Q1. How many players have you committed to my recruiting class? And how many are you hoping to commit?
You need to make sure that the soccer programs you are pursuing are still recruiting prospects for your class. Keep in mind that although a soccer program may be done recruiting scholarship players, there may still be openings on the roster for recruited walk-ons.
Q2. How do my scores (GPA, SAT) weigh up to the general admittance requirements of your college?
You don't want to waste your time talking with a coach if you don't have a chance of being admitted to his/her school. Some colleges/universities allow athletic programs to admit students with lower scores than the average student while some do not. Coaches can request (and often do) a pre-admittance read of your transcript/scores to determine if you are likely to be admitted to the school.
Q3. Does the school have the major I want or are there a variety of potential majors?
Some prospects are entertaining schools because of the strength of the athletic program and a chance to play in the professional ranks. The majority of prospects, however, are combining academic pursuits and athletic performance. Make sure the school offers either the program you require or a degree that facilities your needs. Keep in mind that nationwide, approximately 50% of college students change majors at least once before college graduation. Make sure the school has a great variety of majors just in case.
Q4. How many of your seniors are graduating this year and what are their positions? How about juniors?
Knowing this information will help you understand the likelihood of playing in your first two years. For example, if you are a forward and the school is graduating forwards in the next two years, you may have a high likelihood of playing straightaway. On the other hand, if program is not graduating forwards, you may find yourself on the bench or redshirted? Check out the program’s roster online and see for yourself.
Q5. What is your program's style of play and how do you see me fitting in?
It's important to know if your abilities fit into the schools style of play. Prospects should know if you are going to play in a similar role or are the college coaches expecting you to play in a different role or position. You may want to also ask if the system of play may change in the near future. Also, you may be able to stream some live games off the athletic program’s website. Many athletic programs offer live streaming for free. This is a great way to see firsthand if you could fit into their style of play.
Q6. Which events will you recruit this season/year?
By knowing the coach's schedule, you can make sure to get all your information (resume, club name & squad number, game times, etc.) to the coaches ahead of time. You may even be able to influence your club manager or coach to register for a particular event where this coach will be present.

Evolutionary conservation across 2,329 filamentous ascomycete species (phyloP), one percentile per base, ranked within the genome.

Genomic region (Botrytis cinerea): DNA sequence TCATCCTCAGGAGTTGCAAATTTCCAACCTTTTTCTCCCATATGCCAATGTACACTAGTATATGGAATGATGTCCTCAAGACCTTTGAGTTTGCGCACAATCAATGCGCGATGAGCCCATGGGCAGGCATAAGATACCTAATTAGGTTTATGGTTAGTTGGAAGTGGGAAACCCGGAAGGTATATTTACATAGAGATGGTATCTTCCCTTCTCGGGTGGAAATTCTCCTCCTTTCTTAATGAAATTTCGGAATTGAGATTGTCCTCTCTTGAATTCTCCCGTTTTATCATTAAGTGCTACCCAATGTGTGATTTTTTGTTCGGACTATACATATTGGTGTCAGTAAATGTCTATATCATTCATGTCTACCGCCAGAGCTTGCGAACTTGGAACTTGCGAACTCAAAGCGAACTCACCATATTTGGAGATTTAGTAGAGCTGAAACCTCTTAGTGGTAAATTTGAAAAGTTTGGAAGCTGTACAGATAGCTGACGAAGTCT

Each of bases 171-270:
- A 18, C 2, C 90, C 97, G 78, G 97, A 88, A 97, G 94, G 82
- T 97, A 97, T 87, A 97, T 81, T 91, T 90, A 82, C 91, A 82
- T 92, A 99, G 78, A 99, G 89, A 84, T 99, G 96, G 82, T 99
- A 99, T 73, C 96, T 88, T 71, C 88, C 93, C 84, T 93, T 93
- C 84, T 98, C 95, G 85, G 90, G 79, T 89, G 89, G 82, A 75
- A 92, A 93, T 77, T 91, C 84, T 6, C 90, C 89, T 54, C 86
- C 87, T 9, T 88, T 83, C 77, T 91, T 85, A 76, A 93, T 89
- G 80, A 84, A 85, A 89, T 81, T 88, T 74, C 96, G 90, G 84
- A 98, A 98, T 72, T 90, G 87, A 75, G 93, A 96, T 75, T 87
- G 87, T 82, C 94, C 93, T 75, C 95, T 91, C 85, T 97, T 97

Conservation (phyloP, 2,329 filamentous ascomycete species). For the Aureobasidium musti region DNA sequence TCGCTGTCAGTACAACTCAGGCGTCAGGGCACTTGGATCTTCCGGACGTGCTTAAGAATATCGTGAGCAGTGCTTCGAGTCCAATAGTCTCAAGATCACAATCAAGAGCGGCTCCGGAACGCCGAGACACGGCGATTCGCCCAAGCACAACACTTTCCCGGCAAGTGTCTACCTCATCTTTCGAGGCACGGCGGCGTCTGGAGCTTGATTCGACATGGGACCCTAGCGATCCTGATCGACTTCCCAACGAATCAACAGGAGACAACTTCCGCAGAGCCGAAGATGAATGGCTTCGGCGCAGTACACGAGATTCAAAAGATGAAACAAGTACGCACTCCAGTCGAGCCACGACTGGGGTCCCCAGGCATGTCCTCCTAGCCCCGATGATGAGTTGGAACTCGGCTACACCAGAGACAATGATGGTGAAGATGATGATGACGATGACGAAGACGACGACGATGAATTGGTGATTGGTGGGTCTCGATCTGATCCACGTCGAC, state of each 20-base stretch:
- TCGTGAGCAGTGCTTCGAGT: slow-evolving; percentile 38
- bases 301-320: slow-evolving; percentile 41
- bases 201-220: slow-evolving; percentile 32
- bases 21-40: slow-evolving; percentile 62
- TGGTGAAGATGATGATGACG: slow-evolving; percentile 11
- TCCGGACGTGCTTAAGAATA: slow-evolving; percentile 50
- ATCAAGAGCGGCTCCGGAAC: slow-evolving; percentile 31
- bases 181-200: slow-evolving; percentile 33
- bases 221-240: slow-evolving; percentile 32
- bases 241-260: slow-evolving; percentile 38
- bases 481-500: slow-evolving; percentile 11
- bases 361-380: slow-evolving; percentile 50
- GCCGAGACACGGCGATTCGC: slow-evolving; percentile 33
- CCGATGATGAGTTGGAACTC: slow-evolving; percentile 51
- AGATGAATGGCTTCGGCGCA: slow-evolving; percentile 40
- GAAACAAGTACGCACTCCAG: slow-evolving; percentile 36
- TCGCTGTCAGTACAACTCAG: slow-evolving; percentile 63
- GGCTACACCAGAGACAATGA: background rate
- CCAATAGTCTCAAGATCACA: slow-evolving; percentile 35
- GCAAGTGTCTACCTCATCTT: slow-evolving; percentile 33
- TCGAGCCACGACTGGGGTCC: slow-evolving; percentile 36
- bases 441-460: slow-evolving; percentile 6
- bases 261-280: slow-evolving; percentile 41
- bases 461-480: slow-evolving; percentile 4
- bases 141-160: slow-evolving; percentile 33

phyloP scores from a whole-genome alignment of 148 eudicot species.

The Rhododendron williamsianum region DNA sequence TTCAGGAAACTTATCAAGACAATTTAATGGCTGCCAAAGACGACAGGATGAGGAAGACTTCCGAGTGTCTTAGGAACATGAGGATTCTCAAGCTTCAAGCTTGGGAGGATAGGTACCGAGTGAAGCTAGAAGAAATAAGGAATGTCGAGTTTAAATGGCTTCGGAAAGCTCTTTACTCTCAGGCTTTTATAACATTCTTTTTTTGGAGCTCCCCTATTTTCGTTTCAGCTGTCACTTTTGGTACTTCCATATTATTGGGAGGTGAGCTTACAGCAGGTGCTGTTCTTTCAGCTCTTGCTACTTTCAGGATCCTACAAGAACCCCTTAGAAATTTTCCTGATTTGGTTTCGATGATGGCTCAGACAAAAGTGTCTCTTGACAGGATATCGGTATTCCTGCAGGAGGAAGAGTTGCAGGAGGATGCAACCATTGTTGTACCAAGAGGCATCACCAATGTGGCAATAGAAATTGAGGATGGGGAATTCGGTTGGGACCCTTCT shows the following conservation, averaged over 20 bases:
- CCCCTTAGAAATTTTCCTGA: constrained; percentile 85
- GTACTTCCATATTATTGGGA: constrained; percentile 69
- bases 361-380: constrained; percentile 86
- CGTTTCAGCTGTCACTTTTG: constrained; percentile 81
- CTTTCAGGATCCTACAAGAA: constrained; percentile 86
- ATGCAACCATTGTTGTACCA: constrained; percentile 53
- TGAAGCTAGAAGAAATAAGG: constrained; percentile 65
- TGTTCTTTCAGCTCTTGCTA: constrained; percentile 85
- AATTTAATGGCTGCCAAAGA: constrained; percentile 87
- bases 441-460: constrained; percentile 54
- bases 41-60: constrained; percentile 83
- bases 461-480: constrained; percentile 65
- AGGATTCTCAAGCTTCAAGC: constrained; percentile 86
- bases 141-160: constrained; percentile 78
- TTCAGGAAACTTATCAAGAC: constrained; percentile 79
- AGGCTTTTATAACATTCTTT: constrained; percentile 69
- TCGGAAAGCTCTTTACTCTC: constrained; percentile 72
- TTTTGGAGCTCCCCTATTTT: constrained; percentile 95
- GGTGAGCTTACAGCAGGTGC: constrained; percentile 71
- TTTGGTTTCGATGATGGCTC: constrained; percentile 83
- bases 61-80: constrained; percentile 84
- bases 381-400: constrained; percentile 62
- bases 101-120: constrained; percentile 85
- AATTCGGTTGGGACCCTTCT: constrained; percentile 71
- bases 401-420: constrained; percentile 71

Q7. Would you like me to send you updates to our schedule before and during the events, if you are recruiting the event?
In the weeks leading up to an event, coaches are preparing the recruiting schedule for the event. That means that prospects have to get the schedules, squad numbers, times of games and field locations to the coach early. Do not overwhelm the coach, but make sure that you get the information to the coach in a timely fashion. If you send your information to the coach the last few days before the event, the likelihood that you get onto the recruiting schedule is not good. You can send a coach update emails from the venue of your games and confirm that you will be playing in the next game.
Q8. What is your graduation rate for your program?
A low graduation rate might reflect a high rate of transfers or a lack of student support services. Be wary of a program with a high rate of transfers, as this may be an indication that players are unhappy with the program.
Q9. How do you decide if a player is to be redshirted during the course of a season?
Some players are recruited because the coaches see the prospect playing minutes straightaway. Some players show potential and the coaches feel they will offer more in the years to come. Some coaches decide at the start of the year who will redshirt the season, while others wait until the season is under way. Redshirting is sometimes a good idea as prospects may play more towards the latter end of their playing careers.
Q10. How are financial aid, academic aid and scholarship aid earned and/or distributed among recruits and the team?
Financial aid packages can consist of athletic scholarships, academic scholarships, and/or need-based financial aid. It is important to understanding how this will come together and whether these numbers may change over the four years. Some programs will increase soccer scholarships if the player performs well during the four years.